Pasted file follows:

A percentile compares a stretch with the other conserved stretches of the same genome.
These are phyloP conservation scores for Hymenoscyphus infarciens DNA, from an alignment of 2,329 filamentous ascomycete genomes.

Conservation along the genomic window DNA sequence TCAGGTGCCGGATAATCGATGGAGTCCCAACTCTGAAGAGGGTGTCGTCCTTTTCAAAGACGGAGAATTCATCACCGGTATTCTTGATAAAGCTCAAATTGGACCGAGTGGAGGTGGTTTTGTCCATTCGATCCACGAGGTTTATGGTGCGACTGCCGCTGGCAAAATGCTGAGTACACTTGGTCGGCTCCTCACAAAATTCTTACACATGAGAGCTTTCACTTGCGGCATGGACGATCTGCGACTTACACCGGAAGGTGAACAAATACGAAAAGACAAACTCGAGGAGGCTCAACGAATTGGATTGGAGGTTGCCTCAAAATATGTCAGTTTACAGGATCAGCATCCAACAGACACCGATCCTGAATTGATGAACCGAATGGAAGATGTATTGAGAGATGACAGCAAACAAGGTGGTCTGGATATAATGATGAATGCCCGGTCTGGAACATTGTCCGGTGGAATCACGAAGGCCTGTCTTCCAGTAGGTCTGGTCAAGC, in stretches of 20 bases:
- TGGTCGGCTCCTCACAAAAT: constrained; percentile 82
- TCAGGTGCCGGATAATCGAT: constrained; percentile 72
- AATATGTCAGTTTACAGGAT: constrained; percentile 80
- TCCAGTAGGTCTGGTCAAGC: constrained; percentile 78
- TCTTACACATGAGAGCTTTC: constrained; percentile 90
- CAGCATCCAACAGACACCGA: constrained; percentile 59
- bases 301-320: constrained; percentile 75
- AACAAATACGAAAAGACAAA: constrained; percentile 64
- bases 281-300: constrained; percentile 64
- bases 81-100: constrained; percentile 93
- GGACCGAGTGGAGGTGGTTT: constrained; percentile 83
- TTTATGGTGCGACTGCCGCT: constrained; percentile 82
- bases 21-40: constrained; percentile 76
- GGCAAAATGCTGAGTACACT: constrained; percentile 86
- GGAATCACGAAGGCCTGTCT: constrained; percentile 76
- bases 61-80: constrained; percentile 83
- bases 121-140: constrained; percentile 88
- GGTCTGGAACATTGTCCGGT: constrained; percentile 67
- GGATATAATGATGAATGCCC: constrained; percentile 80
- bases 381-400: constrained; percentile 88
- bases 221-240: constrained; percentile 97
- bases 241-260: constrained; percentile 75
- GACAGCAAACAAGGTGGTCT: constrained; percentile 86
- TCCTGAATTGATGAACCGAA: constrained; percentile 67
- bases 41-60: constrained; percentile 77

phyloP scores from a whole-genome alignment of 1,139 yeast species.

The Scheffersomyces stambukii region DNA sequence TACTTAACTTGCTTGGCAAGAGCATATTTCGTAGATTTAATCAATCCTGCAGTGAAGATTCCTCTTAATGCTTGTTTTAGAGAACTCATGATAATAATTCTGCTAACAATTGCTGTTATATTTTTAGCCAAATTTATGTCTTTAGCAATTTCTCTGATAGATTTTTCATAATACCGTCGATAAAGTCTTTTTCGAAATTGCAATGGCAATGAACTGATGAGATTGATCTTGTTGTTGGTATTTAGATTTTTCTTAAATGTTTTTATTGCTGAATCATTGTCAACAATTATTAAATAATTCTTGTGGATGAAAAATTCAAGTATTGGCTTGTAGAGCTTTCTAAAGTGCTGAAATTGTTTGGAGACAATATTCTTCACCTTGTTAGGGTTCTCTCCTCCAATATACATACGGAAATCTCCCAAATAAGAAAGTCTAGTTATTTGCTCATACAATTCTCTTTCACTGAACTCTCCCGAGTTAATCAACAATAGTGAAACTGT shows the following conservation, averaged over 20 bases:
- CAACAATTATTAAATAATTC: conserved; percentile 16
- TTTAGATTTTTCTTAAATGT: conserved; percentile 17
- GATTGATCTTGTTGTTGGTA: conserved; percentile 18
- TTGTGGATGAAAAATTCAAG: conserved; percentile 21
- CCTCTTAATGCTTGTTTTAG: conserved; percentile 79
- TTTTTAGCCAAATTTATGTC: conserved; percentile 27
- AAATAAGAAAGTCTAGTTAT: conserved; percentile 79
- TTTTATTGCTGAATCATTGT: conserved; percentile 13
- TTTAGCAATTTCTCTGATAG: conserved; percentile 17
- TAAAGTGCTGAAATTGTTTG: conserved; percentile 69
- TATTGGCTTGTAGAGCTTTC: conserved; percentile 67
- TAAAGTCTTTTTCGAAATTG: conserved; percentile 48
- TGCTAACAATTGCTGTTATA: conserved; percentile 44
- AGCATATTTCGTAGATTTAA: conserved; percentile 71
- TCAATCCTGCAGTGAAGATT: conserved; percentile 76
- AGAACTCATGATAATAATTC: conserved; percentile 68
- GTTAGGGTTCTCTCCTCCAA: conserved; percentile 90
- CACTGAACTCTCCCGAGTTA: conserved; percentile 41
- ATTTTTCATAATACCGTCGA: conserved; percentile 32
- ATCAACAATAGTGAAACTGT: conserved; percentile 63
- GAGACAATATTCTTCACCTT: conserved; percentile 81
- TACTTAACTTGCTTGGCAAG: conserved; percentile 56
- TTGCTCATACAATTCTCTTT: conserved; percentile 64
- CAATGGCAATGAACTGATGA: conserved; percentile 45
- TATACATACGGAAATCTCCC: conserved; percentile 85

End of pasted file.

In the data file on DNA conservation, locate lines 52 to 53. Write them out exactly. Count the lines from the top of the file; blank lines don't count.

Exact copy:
- TACTTAACTTGCTTGGCAAG: conserved; percentile 56
- TTGCTCATACAATTCTCTTT: conserved; percentile 64